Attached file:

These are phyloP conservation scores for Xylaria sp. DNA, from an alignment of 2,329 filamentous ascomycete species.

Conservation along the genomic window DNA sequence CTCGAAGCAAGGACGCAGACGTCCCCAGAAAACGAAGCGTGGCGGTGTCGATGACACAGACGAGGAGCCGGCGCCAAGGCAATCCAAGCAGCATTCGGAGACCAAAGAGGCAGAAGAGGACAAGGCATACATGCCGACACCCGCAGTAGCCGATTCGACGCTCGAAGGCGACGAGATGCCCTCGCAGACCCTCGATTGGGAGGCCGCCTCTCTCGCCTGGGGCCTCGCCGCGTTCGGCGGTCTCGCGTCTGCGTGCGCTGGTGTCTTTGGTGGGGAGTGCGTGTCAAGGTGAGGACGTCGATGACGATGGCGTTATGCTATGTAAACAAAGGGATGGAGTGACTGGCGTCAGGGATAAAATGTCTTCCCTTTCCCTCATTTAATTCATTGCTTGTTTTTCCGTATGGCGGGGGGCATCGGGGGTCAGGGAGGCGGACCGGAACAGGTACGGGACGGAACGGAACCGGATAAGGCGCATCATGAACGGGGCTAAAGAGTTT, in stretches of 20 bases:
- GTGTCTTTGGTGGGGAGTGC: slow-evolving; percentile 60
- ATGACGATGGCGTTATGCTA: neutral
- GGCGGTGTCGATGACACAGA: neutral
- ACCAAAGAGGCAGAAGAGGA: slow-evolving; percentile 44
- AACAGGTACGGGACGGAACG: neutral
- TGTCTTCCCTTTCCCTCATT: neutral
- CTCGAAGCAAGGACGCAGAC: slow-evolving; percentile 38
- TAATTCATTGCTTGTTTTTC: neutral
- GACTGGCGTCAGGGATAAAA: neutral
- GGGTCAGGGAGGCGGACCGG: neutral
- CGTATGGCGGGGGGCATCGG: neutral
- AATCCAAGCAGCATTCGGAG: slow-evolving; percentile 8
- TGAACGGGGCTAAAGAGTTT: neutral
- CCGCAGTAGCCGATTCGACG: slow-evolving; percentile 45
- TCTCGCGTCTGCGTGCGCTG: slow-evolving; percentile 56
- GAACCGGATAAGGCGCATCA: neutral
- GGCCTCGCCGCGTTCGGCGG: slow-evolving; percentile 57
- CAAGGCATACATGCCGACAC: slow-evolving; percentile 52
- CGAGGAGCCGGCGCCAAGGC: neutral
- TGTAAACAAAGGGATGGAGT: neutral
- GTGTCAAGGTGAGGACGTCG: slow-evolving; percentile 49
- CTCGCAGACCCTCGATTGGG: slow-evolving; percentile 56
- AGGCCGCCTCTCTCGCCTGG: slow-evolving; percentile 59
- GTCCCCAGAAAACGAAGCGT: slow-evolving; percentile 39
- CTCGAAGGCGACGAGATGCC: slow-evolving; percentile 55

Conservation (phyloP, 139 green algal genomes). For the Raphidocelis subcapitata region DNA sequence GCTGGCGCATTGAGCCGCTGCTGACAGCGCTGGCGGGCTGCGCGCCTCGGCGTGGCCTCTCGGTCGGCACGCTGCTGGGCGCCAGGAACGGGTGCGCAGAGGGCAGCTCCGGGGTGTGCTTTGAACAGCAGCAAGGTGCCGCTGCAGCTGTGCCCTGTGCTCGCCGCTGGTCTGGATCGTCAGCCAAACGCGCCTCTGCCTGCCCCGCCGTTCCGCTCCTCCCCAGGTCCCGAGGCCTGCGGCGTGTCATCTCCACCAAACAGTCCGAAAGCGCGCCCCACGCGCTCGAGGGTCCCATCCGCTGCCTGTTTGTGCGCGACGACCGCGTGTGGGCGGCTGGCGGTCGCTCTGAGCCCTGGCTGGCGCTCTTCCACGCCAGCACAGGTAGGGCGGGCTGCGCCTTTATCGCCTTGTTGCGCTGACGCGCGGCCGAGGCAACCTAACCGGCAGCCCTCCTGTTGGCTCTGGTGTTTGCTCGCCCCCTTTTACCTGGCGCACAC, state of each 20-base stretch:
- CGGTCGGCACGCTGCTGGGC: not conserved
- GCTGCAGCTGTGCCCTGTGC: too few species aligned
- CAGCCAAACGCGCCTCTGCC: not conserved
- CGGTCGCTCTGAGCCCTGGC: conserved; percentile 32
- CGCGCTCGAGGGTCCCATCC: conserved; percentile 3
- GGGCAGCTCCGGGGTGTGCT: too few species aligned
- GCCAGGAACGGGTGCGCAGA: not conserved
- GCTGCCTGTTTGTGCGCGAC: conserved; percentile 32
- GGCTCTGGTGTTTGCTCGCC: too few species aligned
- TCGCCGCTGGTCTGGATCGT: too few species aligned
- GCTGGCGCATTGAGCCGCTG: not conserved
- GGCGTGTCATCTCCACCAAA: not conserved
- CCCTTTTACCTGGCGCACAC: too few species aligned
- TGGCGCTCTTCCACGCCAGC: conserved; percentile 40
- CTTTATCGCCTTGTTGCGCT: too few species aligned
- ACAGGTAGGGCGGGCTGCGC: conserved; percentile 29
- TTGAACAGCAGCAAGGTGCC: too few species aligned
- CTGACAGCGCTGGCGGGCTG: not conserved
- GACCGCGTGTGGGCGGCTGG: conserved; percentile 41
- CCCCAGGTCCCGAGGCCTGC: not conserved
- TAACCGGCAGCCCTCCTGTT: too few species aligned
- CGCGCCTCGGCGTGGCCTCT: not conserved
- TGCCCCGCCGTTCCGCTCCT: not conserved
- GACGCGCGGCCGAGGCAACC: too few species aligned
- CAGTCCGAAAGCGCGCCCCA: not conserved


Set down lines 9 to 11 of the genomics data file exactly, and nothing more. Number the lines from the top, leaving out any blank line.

- CTCGAAGCAAGGACGCAGAC: slow-evolving; percentile 38
- TAATTCATTGCTTGTTTTTC: neutral
- GACTGGCGTCAGGGATAAAA: neutral